Industry responds to fifth delay for post-Brexit food import checks

Posted: 30 August 2023 | | No comments yet

With the UK Government announcing that post-Brexit fresh food import checks are being pushed back for the fifth time, various members of the food industry share their opinion on what this might mean for the sector.


The UK Government has announced that post-Brexit checks on EU imported fresh food have been pushed back to 2024. However, this is not the first time it has been delayed, in fact, the checks have now been pushed back five times.

According to reports from The Guardian, the import checks will not commence until the end of January 2024.

Prior to the latest pushback, checks had been rescheduled to start in October 2023, however now with a further three month added, the UK Government has claimed that its decision gives “businesses more time to prepare after engagement with industry”, as noted in The Guardian.

When the checks are activated, they will included imported food products from the EU, as well as plant and animal products.

But why has the date been adjusted again? The Independent has found that reasons include concerns when it comes to costs amid inflation, while The Guardian has claimed that decision has “been interpreted as a response to concerns that the start of checks would further fuel food price inflation during the cost of living crisis”.

As well as the imported fresh-food checks being pushed back to 31 January 2024, there will also reportedly be an additional three months before there are sanitary and phytosanitary (SPS) checks on medium-risk food, animal and plant products. The Independent has said that these checks on medium-risk food will start on 30 April 2024.

Industry feedback

Having to contended with numerous date adjustments, New Food asked members of the food and beverage industry their thoughts on the UK Government’s most recent update. A spokesperson from the Food and Drink Federation (FDF) told New Food: “The delay to the Target Operating Model is unfortunate, but necessary, to ensure that the appropriate infrastructure is in place so that supplies of food and drink from the EU aren’t disrupted.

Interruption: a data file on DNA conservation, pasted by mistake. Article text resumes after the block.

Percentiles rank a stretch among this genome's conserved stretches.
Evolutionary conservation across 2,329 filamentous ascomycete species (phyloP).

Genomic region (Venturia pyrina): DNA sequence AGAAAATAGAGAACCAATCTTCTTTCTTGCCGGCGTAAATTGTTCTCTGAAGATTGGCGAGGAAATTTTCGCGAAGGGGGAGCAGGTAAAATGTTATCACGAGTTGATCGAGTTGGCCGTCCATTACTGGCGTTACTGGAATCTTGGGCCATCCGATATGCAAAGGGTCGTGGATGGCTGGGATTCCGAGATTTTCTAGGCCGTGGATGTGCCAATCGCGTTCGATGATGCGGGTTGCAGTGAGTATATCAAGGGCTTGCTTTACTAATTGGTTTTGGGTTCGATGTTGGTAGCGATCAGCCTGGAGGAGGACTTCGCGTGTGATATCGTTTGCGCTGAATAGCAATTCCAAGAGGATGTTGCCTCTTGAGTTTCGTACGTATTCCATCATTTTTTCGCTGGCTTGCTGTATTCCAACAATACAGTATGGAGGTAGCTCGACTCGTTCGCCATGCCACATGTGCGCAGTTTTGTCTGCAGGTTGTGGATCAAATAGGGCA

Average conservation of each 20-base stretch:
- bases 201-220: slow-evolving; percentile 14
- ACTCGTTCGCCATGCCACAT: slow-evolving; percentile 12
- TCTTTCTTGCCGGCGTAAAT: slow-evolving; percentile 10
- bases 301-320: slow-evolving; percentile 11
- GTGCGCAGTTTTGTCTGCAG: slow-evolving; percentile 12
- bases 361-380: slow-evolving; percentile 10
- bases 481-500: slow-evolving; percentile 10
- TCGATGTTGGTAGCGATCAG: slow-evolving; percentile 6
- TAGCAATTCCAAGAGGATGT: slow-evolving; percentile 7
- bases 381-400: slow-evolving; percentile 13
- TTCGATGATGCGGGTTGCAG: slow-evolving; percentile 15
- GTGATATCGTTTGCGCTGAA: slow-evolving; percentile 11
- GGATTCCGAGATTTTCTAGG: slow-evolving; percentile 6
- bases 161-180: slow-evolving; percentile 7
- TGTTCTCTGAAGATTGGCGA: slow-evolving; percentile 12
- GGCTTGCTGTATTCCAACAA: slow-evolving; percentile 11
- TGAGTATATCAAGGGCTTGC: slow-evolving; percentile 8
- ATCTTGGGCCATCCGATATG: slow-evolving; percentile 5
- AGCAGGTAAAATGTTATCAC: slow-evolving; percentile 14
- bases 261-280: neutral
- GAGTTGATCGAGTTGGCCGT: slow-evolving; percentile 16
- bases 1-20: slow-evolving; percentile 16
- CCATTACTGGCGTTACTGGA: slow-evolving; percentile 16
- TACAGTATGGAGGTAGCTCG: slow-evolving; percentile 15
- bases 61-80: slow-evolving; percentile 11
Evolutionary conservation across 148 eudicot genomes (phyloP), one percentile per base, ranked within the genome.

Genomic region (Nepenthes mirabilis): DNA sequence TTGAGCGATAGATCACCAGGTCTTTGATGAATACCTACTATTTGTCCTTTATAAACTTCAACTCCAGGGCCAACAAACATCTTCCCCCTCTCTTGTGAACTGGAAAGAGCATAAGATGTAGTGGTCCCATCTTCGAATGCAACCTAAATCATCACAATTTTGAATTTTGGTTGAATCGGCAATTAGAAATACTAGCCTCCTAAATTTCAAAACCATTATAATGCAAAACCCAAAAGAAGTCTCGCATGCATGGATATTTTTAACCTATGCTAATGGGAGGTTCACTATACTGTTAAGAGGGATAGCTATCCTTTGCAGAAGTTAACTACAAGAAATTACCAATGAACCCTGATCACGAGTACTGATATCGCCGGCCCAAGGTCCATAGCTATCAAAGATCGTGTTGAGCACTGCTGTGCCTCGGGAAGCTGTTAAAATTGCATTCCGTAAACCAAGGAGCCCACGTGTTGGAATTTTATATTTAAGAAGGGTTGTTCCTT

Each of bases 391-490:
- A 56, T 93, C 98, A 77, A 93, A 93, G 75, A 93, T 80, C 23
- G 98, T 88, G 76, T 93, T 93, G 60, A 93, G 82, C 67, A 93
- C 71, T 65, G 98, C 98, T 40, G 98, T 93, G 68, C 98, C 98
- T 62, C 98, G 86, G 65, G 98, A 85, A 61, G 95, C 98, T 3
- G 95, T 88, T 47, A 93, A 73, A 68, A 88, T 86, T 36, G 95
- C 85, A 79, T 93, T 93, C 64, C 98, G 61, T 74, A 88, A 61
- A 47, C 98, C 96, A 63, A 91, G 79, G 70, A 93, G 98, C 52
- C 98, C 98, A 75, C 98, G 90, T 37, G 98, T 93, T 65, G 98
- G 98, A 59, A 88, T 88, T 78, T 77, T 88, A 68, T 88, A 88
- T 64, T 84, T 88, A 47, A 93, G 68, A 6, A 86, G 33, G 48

“The Government should use this time to deliver progress where it can help to simplify and cut the cost of international trade. Failure to deliver against their new timetable will add significant cost to businesses,” the FDF spokesperson continued.

In addition, the FDF has stated that the multiple delays imposed on businesses have “added to the cumulative costs facing [its] members, who have repeatedly prepared only for plans to change”. What’s more it has shown concern from parts of the industry that “continue to operate at a competitive disadvantage with EU counterparts due to asymmetric border controls on food”.

Going forward, the FDF has urgently called on the UK Government to deliver various measures. These include publishing its risk categorisation for Rest of World products and clarifying the percentage of checks facing medium risk goods entering the UK. In addition, the FDF is calling for the Government to provide a decision on government authorisation of facilities at Sevington and Bastion Point, locations it deems as “crucial for the processing of short straits traffic”.

Going further, the FDF has called on the UK Government to “provide clarity on the Common User Charge at government operated BCPs, including the final fees and which products are in scope”. Lastly it believes it is important to clarify which products the new BCPs will handle in the future, stating this is “essential” for businesses to decide the best supply route into the UK.

Meanwhile, Shane Brennan, Chief Executive of the Cold Chain Federation (CCF), defined the fifth delay as “the right decision”, before explaining: “These Brexit checks will fuel food price inflation whenever they are brought in and so the longer they are held off the better,” continued Brennan.

“It is however yet another blow to the credibility of the government that has set immovable deadlines time and again, only to move them every time. This confusion at the top will not help us with the already massive task of making EU-based businesses aware that Brexit is in fact still not done and they have to invest in the processes necessary to sell to UK customers from early next year.”

Brennan explained that he believes the UK food retailers, hospitality businesses and consumers were in line for “major disruption” because “many EU food producing businesses supplying into the UK are not ready for the new requirements”.

Brexit has cost UK households £5.8 billion in higher food bills

Recently, the CCF asked Ministers to push back the export health certificate requirement to give Government time to “ramp up” communications to EU businesses. “The decision to postpone also means that there should be a fully staffed border inspection team on the ground by the time the new requirements come into force, able to provide support and advice for these EU importers,” added Brennan.

“Meeting the new sanitary requirement will still increase costs for the EU food producers supplying into the UK, and we should expect these costs to be passed onto UK retailers and consumers but this change in the implementation timetable could make an important difference towards reducing that impact.”

New Food will keep its readers updated as the post-Brexit EU import date draws closer with any further developments.

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